Breastfeeding for 6 months: what's next?!
By Ceres Chill
The only proper way to start this off is by giving you a huge CONGRATULATIONS for getting here! Breastfeeding for up to 6 months is incredible, and you and your baby have already reaped some of the health benefits:
“Breastfeeding exclusively for six months lowers your baby’s risk for ear, nose, throat and sinus infections past infancy and may protect against autoimmune disease and respiratory allergies as well. For moms, the advantages of breastfeeding for six months include a lower risk of type 2 diabetes—even decades later, and this includes moms who experienced gestational diabetes with pregnancy too.” - The Lactation Network
This is around the time where you might start to feel comfortable returning to your normal life. Maybe traveling for work doesn’t sound as terrible anymore, and going out to concerts or events every once and a while seems possible and exciting!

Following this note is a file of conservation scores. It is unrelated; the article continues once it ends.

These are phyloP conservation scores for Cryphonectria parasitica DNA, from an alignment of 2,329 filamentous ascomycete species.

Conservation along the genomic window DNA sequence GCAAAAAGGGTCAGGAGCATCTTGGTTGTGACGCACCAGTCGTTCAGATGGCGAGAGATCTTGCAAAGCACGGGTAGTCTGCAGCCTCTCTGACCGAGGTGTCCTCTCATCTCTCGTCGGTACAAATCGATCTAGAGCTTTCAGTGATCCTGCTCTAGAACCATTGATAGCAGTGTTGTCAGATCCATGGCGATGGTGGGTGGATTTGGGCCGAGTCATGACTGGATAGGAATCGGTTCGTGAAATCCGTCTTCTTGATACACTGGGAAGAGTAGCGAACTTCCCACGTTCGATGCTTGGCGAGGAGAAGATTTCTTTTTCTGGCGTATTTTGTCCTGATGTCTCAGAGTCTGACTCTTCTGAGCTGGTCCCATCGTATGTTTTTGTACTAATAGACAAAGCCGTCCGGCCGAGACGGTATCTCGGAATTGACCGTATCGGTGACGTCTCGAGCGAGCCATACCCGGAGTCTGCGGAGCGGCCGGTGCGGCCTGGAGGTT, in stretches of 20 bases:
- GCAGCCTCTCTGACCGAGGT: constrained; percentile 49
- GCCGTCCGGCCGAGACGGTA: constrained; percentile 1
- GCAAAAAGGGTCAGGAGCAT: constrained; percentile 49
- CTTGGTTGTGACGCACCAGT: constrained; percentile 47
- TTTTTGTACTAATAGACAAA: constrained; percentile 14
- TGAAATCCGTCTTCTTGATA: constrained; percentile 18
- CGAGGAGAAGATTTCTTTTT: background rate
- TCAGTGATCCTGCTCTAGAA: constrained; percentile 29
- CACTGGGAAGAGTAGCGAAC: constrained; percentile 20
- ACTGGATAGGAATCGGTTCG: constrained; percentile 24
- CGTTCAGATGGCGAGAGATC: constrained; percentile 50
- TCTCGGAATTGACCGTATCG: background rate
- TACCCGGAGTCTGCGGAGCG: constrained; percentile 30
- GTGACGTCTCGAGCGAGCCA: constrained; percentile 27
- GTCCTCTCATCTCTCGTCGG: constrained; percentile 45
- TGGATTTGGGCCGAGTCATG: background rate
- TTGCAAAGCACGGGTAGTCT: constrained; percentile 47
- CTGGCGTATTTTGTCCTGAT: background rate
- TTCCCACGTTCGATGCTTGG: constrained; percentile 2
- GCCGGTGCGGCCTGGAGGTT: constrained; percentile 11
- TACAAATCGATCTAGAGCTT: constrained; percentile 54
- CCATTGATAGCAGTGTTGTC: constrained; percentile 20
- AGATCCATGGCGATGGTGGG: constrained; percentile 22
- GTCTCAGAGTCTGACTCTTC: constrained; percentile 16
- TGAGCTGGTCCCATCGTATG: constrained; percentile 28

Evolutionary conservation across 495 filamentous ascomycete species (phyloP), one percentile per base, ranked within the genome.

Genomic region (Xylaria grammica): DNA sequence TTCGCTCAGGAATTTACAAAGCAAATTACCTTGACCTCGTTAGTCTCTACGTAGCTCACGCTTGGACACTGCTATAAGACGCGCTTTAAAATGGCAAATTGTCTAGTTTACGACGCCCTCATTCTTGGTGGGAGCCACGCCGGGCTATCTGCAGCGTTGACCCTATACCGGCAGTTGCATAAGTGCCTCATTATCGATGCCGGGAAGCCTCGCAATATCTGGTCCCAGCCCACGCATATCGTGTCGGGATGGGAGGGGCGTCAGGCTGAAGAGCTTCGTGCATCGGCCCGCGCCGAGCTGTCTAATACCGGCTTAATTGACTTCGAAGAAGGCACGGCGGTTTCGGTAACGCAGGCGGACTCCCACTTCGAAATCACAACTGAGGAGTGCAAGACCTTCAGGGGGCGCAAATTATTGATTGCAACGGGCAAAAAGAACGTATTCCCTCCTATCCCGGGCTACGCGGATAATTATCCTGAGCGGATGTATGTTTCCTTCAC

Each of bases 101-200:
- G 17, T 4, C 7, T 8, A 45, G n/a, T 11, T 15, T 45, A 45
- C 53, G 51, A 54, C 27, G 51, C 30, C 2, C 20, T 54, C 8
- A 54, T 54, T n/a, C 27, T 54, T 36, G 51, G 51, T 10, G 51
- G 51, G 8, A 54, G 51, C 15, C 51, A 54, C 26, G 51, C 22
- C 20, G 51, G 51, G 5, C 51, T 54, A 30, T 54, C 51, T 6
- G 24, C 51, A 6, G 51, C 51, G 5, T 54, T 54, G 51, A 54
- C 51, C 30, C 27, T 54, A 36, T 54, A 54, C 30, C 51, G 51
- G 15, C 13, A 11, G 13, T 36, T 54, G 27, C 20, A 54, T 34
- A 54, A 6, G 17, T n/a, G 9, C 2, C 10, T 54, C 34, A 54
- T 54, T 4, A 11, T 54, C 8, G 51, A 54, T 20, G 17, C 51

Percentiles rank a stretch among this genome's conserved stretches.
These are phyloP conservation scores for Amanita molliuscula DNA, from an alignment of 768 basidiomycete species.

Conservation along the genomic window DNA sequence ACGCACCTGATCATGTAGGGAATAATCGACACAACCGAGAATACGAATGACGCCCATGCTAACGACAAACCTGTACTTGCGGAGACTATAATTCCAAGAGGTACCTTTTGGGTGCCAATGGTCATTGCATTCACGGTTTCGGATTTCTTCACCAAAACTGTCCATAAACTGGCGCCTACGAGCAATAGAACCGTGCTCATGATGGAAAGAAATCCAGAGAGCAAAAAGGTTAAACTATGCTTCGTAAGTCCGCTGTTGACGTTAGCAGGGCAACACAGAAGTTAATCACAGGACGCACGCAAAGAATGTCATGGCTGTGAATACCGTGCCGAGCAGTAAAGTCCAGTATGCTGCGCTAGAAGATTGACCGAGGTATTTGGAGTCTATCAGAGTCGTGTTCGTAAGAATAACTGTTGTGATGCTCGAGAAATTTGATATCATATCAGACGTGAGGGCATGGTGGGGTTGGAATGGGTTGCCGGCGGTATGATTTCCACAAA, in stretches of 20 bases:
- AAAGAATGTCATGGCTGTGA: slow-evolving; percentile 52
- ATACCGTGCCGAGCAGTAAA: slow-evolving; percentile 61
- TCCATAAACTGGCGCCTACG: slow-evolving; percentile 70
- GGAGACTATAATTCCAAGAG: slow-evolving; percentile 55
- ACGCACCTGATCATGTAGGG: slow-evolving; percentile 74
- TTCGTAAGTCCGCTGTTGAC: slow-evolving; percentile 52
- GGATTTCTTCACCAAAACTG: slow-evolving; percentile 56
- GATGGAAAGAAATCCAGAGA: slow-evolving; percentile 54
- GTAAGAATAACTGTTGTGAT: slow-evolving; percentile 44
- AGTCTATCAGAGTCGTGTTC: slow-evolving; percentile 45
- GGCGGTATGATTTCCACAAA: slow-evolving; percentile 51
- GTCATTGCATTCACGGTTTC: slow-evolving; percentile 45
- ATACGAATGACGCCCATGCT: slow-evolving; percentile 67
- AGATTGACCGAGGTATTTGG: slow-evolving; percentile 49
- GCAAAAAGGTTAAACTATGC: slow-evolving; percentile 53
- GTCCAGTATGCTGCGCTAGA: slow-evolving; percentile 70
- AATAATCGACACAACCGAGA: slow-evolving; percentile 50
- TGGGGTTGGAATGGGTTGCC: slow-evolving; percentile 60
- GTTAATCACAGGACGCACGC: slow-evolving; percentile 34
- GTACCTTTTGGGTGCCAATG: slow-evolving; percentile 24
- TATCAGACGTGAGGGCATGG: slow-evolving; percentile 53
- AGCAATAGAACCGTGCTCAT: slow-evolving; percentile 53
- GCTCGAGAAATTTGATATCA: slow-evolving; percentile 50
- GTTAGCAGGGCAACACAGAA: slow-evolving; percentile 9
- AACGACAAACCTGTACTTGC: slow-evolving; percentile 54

So, how do you do it? Let's get into the logistics of it all!
How will I pump at events (weddings, concerts, stadium events, etc?)
It IS possible to pump and store your milk at events like concerts or weddings... in fact, it's pretty epic! You'll just need your gear: your pump, your storage method of choice, and a way to clean your parts in between sessions are all necessary.
We put together a super helpful and informative blog post based on feedback from popular stadiums AND firsthand experiences from our moms. Check out our ultimate guide for pumping at a stadium event for more details!
For our Disney moms...we have an awesome guide for pumping at Disney World here, written by a Disney Crew Member!
*As a reminder, the CDC recommends waiting about 2 hours after having one standard drink to pump or breastfeed. Try pumping or feeding just before drinking so that the alcohol is pretty much out of your system in time for the next pump or feed.
How do I clean my parts on the go?
What about traveling with milk?